“If the ashes are to be brought back… Government of India would be accused of foisting a false story upon the people of West Bengal and India, taking advantage of the Emergency, and this may well figure as an important plank of propaganda if and when the elections are announced.” 

The government had also paid Rs. 52,66,278 to the temple between 1967 and 2005 for the purpose as reported by The Hindu.

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4. Netaji's links with various countries

The files also revealed Netaji's ties with other countries such as Japan, Soviet Union, Germany and the United Kingdom. Planning Commission member P.D. Mukherjee  said that Netaji was imprisoned by the Soviet leaders till the early 1960s. In 1978, his friend Satyanarayan Sinha had deciphered, with the help of a group of German professionals, a coded message between the USSR-Germany and the United States just a few months before Jawaharlal Nehru passed away in 1964.

“Netaji was part of the international network of sympathisers and supporters of the Nazi Germany and Japan during the World War II which perhaps prevented Berlin and Tokyo from taking up the Netaji mystery with India enthusiastically,” said Kanwal Sibal, former Ambassador in Moscow as per a report by The Hindu.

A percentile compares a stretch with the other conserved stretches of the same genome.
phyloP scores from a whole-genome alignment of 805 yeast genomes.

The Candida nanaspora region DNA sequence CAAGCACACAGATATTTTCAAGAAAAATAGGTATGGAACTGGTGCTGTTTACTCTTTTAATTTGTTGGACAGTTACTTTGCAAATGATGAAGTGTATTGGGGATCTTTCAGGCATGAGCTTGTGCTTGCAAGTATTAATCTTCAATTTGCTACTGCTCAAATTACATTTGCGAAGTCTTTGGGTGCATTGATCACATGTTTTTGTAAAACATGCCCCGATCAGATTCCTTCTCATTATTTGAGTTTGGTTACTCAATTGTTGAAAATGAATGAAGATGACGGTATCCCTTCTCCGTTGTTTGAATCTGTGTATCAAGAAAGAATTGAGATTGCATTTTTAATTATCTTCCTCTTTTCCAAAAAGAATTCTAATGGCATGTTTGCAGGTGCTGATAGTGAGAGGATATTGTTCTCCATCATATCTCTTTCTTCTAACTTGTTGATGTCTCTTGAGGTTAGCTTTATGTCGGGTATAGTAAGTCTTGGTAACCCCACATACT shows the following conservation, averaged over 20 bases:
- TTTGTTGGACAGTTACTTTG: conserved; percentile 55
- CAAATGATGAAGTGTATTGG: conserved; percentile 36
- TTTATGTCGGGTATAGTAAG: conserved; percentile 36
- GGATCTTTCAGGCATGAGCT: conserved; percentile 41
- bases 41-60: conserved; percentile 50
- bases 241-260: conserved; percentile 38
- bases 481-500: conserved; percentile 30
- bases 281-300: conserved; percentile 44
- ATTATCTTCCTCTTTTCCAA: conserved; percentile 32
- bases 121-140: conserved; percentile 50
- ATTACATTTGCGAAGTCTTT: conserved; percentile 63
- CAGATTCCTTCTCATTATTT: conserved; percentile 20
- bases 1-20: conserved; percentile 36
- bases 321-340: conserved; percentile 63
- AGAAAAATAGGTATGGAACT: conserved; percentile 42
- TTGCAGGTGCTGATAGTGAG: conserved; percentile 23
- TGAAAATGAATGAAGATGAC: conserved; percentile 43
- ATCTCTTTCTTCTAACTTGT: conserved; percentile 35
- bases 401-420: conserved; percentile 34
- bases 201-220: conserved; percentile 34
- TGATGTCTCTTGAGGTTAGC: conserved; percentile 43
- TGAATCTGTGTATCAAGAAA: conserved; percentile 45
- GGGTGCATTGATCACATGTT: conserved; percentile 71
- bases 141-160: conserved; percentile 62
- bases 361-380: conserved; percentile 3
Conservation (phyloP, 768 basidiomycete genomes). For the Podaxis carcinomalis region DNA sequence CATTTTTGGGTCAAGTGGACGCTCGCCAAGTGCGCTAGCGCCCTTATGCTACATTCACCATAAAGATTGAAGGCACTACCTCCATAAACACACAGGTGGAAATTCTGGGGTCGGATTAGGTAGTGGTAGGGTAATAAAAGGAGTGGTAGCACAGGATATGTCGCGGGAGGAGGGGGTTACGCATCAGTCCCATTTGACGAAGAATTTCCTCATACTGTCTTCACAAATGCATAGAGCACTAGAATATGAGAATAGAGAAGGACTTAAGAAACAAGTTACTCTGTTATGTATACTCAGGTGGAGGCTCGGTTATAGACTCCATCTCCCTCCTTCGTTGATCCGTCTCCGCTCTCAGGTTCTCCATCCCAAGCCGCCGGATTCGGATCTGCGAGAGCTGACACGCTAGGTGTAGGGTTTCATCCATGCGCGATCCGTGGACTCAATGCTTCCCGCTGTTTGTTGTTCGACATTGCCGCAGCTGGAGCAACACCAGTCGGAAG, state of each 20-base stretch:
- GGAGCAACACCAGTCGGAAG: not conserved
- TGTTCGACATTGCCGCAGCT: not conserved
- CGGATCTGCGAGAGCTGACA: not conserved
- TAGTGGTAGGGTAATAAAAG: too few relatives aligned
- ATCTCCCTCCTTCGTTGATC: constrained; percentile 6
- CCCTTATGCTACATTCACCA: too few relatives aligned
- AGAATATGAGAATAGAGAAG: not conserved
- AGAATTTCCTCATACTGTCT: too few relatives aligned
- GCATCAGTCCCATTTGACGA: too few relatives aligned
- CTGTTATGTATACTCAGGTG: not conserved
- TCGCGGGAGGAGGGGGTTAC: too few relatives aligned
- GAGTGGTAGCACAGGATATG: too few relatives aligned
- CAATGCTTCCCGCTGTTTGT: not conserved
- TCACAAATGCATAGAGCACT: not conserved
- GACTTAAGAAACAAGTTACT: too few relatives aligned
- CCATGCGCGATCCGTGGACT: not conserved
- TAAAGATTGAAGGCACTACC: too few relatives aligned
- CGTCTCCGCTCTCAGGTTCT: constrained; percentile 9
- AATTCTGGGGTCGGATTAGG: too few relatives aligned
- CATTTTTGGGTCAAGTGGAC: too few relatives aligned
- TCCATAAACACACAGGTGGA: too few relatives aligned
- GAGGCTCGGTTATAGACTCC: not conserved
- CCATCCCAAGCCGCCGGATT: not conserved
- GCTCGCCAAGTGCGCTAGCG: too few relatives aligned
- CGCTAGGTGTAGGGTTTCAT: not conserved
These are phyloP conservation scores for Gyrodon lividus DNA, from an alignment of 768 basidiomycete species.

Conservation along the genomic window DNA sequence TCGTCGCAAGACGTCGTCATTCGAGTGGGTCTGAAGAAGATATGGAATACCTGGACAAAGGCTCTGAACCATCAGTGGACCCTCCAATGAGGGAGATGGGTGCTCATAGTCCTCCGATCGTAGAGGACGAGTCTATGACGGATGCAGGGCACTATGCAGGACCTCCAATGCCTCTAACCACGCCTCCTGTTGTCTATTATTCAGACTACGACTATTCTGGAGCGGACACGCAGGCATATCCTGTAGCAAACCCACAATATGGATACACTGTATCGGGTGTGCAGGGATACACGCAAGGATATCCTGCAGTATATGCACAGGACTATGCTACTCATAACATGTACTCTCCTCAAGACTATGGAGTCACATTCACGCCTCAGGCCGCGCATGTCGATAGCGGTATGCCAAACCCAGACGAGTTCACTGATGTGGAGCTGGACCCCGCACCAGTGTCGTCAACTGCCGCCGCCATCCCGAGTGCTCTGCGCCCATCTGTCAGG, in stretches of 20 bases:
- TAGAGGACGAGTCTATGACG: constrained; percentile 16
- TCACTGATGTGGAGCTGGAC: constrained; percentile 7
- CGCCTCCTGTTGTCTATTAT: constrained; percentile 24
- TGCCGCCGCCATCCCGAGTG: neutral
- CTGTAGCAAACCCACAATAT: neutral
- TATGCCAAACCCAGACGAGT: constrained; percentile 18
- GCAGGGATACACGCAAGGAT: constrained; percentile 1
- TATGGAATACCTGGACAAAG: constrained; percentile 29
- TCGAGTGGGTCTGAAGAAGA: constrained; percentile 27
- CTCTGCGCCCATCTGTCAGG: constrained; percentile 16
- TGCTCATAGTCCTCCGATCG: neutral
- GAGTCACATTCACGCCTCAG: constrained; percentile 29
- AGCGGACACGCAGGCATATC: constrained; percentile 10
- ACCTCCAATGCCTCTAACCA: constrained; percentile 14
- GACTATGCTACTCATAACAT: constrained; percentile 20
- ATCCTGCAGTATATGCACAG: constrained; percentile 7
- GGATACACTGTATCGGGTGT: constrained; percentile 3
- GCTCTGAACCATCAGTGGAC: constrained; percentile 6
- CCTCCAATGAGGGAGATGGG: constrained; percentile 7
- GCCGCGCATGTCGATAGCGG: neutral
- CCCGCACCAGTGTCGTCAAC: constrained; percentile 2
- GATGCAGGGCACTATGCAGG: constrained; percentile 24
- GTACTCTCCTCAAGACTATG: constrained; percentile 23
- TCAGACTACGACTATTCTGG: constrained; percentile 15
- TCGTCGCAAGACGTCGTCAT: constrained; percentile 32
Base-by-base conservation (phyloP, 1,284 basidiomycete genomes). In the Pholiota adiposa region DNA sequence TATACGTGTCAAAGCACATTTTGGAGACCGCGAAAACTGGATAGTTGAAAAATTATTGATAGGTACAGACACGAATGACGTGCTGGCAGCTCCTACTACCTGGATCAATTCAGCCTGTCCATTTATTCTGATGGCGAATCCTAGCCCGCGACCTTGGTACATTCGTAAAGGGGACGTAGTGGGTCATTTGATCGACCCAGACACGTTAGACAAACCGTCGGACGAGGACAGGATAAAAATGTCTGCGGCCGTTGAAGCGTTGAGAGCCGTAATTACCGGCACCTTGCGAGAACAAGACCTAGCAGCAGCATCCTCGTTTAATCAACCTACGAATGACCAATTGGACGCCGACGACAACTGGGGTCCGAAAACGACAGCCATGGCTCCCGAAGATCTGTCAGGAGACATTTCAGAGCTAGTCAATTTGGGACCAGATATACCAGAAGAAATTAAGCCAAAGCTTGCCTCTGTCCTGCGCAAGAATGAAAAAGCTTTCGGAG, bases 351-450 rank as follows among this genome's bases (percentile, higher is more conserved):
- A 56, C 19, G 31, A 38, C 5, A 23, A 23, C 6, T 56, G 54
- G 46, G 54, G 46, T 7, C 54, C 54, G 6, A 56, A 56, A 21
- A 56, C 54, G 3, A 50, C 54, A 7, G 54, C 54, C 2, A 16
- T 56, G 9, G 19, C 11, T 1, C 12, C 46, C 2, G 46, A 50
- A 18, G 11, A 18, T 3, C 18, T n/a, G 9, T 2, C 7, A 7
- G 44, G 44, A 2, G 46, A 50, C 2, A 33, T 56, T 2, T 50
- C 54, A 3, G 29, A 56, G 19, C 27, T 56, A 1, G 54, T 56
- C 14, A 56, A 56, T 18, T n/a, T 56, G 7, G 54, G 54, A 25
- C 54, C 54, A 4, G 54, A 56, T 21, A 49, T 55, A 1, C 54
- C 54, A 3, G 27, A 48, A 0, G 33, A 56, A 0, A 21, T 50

Source: WikiCommons

5. Financial support to his wife and daughter

A series of official exchanges from 1952 and 1954 revealed that the Nehru government wanted to support Netaji's family in Vienna. On June 12, 1952, Nehru sought the opinion of the Finance and External Affairs Ministries on whether financial help could be sent to Bose’s widow.

“The lady in Vienna is the wife or rather the widow of Shri Subhas Chandra Bose and we should like to facilitate help being sent to her,” Nehru wrote as per an Indian Express report. The Finance Ministry agreed to the proposal, and Netaji’s nephew Amiya Nath Bose was informed of the same. A trust was also set up for his daughter Anita Bose, now Anita Pfaff, with Nehru and the then West Bengal Chief Minister B.C. Roy as trustees. Bose’s widow however declined to accept any financial assistance.

Source: b'Netaji\xe2\x80\x99s daughter Anita Bose Pfaff with husband Martin Pfaff in front of her father\xe2\x80\x99s statue in Bengaluru | Source: PTI'

6. The Bharat Ratna fix

In 1992, PV Narasimha Rao government had decided to confer Bharat Ratna to Netaji Subhas Chandra Bose. However his daughter Anita Pfaff declined the offer saying it “may well be interpreted as a slight to his memory”. Her decision created a situation of confusion in the government regarding whether to withdraw the announcement or not. It was also discussed that if the award is not withdrawn, whether Netaji’s name should be included in the pamphlet to be circulated in the Investiture Ceremony on March 28, 1992. The use of the word “posthumous” with his name in the list of awardees was also discussed. After various discussions between the Home Secretary Madhav Godbole, PM Narasimha Rao and Home Minister Shankarrao Chavan, it was finally decided that Netaji's name would be removed from the list of the awardees as per a report by The Indian Express.

(With inputs from PTI)

(Feature image source: WikiCommons)